There are nights when you’ve got time to make a masterfully crafted meal, like homemade pizza loaded with herbs and veggies. And other times, you end up having popcorn for dinner at 9 p.m. (No judgment.)
Take comfort in this: Everyone has days when they get home hungry, but are too tired to deal with making something to eat. Heck, that’s why takeout was invented—but then you’re stuck waiting for the delivery guy.
Here, six foodies, from respected chefs to execs at buzzy health food brands, share what they do when confronted with the late-night munchies. These are people who have made careers out of eating healthy—they aren’t willing to sacrifice taste or nutritional value—but they’re too busy to spend hours in the kitchen after work. Their kitchen hacks prove it is possible to make a satisfying dinner with minimal effort, and in less time than it takes to scroll through Seamless or hit the drive-through.
Check out what healthy food pros have for dinner when they can’t be bothered to cook.
Debbie Shandel, executive vice president of food brand Carrington Farms, has two kids, including a 14-year-old hockey-playing son, so having a protein-packed dinner on the table is a must. “On busy nights, I put salmon with ghee in the broiler,” she says. (Insider tip: Ghee ups the amount of healthy fats.) The salmon only needs to cook for 10 to 15 minutes—the perfect amount of time to whip up a side salad, rounding out the meal.
Veggie burger salad
You’d think being the CEO of Justin’s would mean lots of almond-butter sandwiches for dinner. While Justin Gold definitely gets his fill, he also makes sure to load up on greens—no matter how late he gets home. “I’ll throw together whatever vegetables are in my fridge and heat up a veggie patty to sprinkle on top,” Gold says. (So does that mean he still has peanut-butter cups for dessert?)
If you’re not getting home until super late, it’s important to give your body something easy to digest so you aren’t up half the night listening to your stomach churn. Smoothies are a safe bet, but that just won’t cut it for Good Zebra Spirit Animal Crackers founder Erika Szychowski—she wants something she can dig a spoon into.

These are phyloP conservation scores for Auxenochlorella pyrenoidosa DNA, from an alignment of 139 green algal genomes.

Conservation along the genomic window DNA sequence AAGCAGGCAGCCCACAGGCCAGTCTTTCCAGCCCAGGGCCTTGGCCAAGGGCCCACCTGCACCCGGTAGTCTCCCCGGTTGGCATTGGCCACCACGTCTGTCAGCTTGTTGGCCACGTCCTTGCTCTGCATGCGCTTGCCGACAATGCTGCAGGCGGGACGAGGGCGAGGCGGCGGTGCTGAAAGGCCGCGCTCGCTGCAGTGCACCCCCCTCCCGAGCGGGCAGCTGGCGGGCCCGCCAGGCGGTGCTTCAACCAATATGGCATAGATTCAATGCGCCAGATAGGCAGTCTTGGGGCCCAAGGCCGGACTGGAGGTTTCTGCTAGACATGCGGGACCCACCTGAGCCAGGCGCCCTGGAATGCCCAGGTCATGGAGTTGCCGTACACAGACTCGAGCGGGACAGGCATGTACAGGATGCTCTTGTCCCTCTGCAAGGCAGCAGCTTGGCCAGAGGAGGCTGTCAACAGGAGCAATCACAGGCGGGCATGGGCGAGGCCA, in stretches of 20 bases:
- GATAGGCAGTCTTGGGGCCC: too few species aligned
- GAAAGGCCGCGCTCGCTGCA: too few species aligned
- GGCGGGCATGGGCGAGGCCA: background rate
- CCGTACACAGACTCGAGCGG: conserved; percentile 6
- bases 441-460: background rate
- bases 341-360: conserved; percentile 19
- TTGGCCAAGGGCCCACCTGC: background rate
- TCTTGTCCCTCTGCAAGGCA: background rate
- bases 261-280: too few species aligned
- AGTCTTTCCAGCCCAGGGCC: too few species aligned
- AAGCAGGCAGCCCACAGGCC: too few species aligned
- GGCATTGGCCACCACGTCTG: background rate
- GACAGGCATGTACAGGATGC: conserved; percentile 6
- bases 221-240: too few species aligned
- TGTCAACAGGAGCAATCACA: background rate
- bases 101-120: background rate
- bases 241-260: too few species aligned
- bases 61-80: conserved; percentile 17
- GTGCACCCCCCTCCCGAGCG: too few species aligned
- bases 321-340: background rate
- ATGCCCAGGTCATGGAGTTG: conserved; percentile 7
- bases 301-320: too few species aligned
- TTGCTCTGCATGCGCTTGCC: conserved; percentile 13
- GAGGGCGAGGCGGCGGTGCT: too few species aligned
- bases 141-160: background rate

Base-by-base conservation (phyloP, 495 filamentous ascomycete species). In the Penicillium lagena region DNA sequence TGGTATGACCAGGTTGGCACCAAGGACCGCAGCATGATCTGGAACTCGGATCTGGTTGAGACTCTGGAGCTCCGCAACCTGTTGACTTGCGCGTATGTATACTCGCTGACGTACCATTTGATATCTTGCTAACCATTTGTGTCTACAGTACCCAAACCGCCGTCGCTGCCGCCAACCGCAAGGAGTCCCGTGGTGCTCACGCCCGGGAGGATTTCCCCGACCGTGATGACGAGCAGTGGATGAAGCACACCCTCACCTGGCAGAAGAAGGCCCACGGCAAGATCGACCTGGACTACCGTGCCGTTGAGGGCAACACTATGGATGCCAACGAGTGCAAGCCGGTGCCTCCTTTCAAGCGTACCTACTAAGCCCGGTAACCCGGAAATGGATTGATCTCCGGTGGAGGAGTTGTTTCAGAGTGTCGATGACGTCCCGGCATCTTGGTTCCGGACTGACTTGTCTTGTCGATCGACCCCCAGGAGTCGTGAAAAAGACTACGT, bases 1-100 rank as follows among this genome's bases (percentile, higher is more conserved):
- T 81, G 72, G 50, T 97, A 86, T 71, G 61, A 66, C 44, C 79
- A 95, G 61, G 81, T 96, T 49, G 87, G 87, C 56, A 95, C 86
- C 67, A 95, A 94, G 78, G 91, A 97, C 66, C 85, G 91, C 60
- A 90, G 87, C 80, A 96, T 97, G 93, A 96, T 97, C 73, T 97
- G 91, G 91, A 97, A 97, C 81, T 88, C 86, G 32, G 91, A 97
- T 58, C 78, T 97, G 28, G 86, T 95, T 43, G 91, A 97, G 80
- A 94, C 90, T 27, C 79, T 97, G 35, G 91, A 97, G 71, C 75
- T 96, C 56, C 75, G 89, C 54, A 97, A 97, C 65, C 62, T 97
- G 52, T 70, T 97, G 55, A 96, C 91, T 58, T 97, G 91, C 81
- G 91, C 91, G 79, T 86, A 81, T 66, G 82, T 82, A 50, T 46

“I put blueberries, unsweetened almond milk, and ice into a blender and pulse, so it turns into a slushie, not all the way blended,” she says. “Then, I put it in a bowl.” Make it even heartier by sprinkling some granola or pumpkin seeds on top and you have yourself a pretty sweet dinner—literally.
As the author of a slew of vegan cookbooks and owner of two restaurants, Isa Chandra Moskowitz made a name for herself by crafting healthy, flavorful recipes. But even she isn’t above getting her dinner from a can.
“Chickpea salad is really easy to throw together,” she says. “It’s like tuna salad, but with chickpeas. Just mash them up, and add celery and scallions.” For even more nutritional oomph, serve your salad atop a bed of greens.
“Growing up near the Mediterranean, my favorite quick and easy dinner is tahini on bread, topped with tomato, olive oil, cumin, fresh lemon, and a bit of salt,” he says. Don’t have the sesame seed spread in your fridge? You can always sub in hummus instead.
Noodles and peanut sauce
Celeb chef and cookbook author Candice Kumai is a bit of a master when it comes to quick meals. “The best thing is noodles and sauce,” she says. “I have a simple peanut sauce recipe, then I toss some greens in, and that’s it.”
So what’s in her go-to topping? A touch of tahini, soy sauce, apple cider vinegar, and miso paste. It’s so good it just might become your favorite dinner recipe—even on nights when you have hours to kill.